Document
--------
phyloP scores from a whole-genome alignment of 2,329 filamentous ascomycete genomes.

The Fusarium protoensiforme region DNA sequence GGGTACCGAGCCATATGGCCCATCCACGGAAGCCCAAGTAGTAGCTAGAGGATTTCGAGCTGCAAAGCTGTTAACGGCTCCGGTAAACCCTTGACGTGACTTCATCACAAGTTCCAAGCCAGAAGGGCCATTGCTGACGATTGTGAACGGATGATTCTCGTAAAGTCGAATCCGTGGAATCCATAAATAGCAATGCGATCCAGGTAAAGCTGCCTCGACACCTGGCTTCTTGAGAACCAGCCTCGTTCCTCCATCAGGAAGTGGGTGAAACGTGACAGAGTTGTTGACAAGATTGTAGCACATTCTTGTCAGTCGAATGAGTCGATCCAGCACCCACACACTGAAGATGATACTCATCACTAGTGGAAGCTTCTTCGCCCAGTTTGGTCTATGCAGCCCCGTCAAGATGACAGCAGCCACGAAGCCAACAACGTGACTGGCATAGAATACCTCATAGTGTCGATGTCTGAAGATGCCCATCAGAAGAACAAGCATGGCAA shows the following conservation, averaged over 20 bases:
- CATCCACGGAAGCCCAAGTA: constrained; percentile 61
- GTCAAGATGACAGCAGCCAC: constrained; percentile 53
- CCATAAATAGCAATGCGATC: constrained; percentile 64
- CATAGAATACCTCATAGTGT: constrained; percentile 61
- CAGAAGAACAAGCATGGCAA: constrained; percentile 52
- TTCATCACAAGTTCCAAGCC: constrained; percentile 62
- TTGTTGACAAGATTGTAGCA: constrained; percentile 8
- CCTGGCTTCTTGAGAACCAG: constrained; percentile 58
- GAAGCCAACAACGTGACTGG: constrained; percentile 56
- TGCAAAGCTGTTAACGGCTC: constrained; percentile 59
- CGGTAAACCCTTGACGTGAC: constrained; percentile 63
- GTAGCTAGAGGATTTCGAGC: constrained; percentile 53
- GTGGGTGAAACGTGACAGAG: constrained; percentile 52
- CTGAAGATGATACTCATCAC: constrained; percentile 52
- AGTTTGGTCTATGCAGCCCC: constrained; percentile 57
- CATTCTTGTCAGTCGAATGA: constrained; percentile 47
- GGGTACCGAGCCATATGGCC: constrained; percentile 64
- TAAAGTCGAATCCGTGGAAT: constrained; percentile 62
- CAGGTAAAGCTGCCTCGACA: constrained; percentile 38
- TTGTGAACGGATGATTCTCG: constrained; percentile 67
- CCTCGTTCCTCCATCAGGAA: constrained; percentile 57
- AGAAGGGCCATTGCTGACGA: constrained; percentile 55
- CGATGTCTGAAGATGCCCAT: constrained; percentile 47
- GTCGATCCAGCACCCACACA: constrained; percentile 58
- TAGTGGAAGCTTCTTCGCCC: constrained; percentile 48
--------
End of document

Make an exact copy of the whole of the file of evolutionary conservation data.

phyloP scores from a whole-genome alignment of 2,329 filamentous ascomycete genomes.

The Fusarium protoensiforme region DNA sequence GGGTACCGAGCCATATGGCCCATCCACGGAAGCCCAAGTAGTAGCTAGAGGATTTCGAGCTGCAAAGCTGTTAACGGCTCCGGTAAACCCTTGACGTGACTTCATCACAAGTTCCAAGCCAGAAGGGCCATTGCTGACGATTGTGAACGGATGATTCTCGTAAAGTCGAATCCGTGGAATCCATAAATAGCAATGCGATCCAGGTAAAGCTGCCTCGACACCTGGCTTCTTGAGAACCAGCCTCGTTCCTCCATCAGGAAGTGGGTGAAACGTGACAGAGTTGTTGACAAGATTGTAGCACATTCTTGTCAGTCGAATGAGTCGATCCAGCACCCACACACTGAAGATGATACTCATCACTAGTGGAAGCTTCTTCGCCCAGTTTGGTCTATGCAGCCCCGTCAAGATGACAGCAGCCACGAAGCCAACAACGTGACTGGCATAGAATACCTCATAGTGTCGATGTCTGAAGATGCCCATCAGAAGAACAAGCATGGCAA shows the following conservation, averaged over 20 bases:
- CATCCACGGAAGCCCAAGTA: constrained; percentile 61
- GTCAAGATGACAGCAGCCAC: constrained; percentile 53
- CCATAAATAGCAATGCGATC: constrained; percentile 64
- CATAGAATACCTCATAGTGT: constrained; percentile 61
- CAGAAGAACAAGCATGGCAA: constrained; percentile 52
- TTCATCACAAGTTCCAAGCC: constrained; percentile 62
- TTGTTGACAAGATTGTAGCA: constrained; percentile 8
- CCTGGCTTCTTGAGAACCAG: constrained; percentile 58
- GAAGCCAACAACGTGACTGG: constrained; percentile 56
- TGCAAAGCTGTTAACGGCTC: constrained; percentile 59
- CGGTAAACCCTTGACGTGAC: constrained; percentile 63
- GTAGCTAGAGGATTTCGAGC: constrained; percentile 53
- GTGGGTGAAACGTGACAGAG: constrained; percentile 52
- CTGAAGATGATACTCATCAC: constrained; percentile 52
- AGTTTGGTCTATGCAGCCCC: constrained; percentile 57
- CATTCTTGTCAGTCGAATGA: constrained; percentile 47
- GGGTACCGAGCCATATGGCC: constrained; percentile 64
- TAAAGTCGAATCCGTGGAAT: constrained; percentile 62
- CAGGTAAAGCTGCCTCGACA: constrained; percentile 38
- TTGTGAACGGATGATTCTCG: constrained; percentile 67
- CCTCGTTCCTCCATCAGGAA: constrained; percentile 57
- AGAAGGGCCATTGCTGACGA: constrained; percentile 55
- CGATGTCTGAAGATGCCCAT: constrained; percentile 47
- GTCGATCCAGCACCCACACA: constrained; percentile 58
- TAGTGGAAGCTTCTTCGCCC: constrained; percentile 48